Hyun-Jin Ryu pitched himself to a season worthy of being one of the top NL Rookie of the Year candidates in 2013. In his rookie season, the Korean stud finished the year with a 3.00 ERA in 30 starts. His 14-8 win-loss record, 1.203 WHIP, 7.2 strikeouts per nine innings, and 3.14 strikeout to walk ratio are beyond impressive for a 26-year-old, untested and unproven kid from the Korean league.
But those stats are not enough for Ryu, according to DodgersNation.com. The blog reported this weekend that Ryu told GlobalPost.com in an interview he wants to pitch even more efficiently in 2014: “I will be entering my ninth year as a pro, and I don’t really have new goals for next year, Ryu said. First and foremost, I would like to win at least 10 games and post an ERA in the 2.00 range.”
It brings great happiness to me to hear that Ryu’s focus is not on wins, as 10 wins in 2014 would be worse than his 2013 performance, but he is concentrating on lowering his ERA. All too often, foolish people look at the win-loss record as an important determining factor for a pitcher’s talent. Clearly, a terrible win-loss record could tell you something, in general, but it can be all too misleading. Fellow Los Angeles Dodgers pitcher, Clayton Kershaw, is a perfect example of this principle. Kershaw finished the 2013 season with a 16-9 recond, which seems decent, but hides the fact that he was the best pitcher in the National League and he will almost undoubtedly be the winner of the 2013 NL Cy Young Award.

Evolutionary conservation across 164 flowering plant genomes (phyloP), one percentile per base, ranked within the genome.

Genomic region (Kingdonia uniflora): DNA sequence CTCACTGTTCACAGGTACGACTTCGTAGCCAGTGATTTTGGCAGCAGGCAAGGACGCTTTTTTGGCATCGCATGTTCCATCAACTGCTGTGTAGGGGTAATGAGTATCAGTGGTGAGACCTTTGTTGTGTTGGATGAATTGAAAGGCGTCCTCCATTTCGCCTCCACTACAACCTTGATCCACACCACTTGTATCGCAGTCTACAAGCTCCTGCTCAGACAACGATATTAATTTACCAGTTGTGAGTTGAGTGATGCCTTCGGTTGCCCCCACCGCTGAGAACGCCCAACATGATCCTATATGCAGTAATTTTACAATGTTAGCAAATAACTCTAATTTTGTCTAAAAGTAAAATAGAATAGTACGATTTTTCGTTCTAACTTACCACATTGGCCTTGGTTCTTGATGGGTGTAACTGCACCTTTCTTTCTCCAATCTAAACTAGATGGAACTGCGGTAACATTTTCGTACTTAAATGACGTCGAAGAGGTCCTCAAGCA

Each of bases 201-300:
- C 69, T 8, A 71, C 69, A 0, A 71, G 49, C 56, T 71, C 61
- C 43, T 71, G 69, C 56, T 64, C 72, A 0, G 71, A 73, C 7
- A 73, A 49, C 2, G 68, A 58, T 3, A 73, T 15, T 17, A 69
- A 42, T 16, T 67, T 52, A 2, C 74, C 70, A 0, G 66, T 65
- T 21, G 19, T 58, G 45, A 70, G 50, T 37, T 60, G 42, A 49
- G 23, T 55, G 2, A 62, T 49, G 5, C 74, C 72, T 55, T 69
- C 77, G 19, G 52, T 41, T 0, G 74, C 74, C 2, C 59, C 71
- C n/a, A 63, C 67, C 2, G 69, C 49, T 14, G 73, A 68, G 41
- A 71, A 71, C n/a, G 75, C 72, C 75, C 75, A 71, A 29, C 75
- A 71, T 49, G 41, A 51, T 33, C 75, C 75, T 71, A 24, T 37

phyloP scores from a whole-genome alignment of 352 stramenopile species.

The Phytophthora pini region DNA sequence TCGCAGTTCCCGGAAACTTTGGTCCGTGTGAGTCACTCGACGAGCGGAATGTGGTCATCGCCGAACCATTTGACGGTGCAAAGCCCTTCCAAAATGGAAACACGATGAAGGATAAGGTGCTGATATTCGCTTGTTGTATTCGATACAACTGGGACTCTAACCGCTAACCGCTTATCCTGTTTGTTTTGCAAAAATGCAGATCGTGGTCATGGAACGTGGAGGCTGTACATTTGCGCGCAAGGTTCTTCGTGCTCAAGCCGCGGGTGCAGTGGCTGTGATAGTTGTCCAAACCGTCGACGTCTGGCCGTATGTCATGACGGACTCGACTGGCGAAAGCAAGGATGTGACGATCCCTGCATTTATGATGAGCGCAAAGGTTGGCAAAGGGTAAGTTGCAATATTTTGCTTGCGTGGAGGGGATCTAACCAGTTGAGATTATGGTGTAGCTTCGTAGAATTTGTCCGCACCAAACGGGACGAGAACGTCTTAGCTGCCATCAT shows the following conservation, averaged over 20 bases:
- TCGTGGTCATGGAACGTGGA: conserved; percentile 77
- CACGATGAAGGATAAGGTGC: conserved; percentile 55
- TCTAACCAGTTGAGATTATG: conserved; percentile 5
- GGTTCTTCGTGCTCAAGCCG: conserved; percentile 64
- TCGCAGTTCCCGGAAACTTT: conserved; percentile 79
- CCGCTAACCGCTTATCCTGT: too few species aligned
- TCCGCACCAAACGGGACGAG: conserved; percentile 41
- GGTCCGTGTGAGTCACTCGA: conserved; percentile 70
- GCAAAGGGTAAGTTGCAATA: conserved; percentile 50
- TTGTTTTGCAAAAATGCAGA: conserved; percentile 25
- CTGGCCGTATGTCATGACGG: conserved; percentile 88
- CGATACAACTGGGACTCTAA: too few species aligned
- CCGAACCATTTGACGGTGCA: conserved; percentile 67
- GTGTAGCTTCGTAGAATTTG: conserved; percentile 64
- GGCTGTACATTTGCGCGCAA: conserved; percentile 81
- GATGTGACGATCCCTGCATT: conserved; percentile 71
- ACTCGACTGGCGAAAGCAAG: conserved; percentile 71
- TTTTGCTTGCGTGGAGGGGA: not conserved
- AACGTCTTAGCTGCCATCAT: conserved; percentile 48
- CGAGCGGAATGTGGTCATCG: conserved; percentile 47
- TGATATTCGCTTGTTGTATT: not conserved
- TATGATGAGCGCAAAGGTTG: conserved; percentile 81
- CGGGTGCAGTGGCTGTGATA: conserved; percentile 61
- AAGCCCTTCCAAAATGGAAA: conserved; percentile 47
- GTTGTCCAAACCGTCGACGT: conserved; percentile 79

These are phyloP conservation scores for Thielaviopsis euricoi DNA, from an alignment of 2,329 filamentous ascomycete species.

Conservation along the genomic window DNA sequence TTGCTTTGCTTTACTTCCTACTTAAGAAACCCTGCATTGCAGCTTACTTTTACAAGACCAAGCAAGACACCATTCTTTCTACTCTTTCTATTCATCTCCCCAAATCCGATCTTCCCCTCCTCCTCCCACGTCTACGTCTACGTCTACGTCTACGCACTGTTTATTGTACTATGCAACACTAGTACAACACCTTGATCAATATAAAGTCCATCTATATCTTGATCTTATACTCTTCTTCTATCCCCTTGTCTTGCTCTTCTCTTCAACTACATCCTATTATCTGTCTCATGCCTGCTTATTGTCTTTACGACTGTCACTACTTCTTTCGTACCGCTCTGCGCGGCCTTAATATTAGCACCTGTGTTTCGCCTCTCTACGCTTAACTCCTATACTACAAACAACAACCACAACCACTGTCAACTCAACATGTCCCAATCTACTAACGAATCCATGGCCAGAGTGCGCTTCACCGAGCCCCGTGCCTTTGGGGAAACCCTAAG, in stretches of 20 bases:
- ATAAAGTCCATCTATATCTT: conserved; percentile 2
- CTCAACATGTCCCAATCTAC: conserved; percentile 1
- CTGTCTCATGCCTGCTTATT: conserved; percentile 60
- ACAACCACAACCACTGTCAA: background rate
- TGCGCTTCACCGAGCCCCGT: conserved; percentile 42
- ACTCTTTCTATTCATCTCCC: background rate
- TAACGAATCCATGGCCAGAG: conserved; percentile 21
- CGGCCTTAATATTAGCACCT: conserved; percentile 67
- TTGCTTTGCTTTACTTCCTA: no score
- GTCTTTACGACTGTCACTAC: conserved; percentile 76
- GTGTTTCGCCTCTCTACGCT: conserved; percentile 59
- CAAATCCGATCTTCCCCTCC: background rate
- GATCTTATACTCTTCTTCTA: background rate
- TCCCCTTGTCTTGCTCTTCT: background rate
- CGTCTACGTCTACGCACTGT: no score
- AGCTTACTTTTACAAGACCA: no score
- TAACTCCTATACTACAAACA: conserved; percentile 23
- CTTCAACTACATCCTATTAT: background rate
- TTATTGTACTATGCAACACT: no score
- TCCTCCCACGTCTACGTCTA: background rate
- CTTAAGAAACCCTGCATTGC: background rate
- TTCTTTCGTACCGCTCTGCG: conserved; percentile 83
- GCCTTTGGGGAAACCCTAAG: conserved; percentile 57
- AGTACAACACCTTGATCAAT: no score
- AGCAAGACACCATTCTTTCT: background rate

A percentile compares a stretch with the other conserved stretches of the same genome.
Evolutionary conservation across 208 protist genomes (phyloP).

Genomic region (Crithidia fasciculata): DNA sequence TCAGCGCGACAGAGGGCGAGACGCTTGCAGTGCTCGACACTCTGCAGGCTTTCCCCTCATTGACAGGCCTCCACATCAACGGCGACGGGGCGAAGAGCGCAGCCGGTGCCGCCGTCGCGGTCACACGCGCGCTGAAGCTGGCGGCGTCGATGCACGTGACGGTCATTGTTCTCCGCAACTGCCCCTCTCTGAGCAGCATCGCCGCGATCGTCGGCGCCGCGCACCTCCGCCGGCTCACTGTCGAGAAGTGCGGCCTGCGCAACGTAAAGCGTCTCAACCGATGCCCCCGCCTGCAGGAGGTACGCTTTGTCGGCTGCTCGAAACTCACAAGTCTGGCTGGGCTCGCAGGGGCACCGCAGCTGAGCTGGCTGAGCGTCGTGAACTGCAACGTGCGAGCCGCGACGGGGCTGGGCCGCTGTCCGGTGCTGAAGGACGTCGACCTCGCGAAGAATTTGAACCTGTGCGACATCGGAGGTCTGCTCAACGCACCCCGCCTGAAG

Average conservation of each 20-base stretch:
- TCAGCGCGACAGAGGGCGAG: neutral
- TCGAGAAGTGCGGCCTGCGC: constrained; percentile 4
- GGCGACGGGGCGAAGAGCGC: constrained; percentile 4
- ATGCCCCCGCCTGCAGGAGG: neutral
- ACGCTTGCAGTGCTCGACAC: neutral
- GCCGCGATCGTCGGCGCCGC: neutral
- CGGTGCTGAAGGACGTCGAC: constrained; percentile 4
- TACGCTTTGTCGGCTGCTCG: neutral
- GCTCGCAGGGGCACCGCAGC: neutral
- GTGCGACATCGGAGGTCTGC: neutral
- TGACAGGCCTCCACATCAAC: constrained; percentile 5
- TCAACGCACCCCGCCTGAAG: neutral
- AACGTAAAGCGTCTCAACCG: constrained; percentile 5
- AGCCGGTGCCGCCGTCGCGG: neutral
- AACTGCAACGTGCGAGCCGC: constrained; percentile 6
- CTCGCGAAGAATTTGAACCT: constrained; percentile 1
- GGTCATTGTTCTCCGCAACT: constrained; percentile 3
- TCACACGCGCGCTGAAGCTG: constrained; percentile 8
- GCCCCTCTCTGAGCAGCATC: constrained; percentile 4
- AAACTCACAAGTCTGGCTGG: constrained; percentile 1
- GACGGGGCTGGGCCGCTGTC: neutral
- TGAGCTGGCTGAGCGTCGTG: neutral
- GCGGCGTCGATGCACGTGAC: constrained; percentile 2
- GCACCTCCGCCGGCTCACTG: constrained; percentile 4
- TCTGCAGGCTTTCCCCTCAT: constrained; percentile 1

With Ryu’s sights set on an even better showing next season, the Dodgers would be sitting in the driver’s seat with three aces in Ryu, Kershaw and Zack Greinke. All of this is not even taking account for the possibilities of David Price and Japanese-star Masahiro Tanaka possibly signing with the Dodgers.
Although 10 wins and a 2.00 ERA will not be easy by any stretch of the imagination, I believe it is possible for Ryu to get it done next season. He finished in the top 15 among all MLB pitchers in ERA and has shown the ability to shut down opponents in any given outing. Ryu still has plenty of work to do in order to be on the same level as Kershaw or even Greinke, but his lofty goals are certainly not unattainable.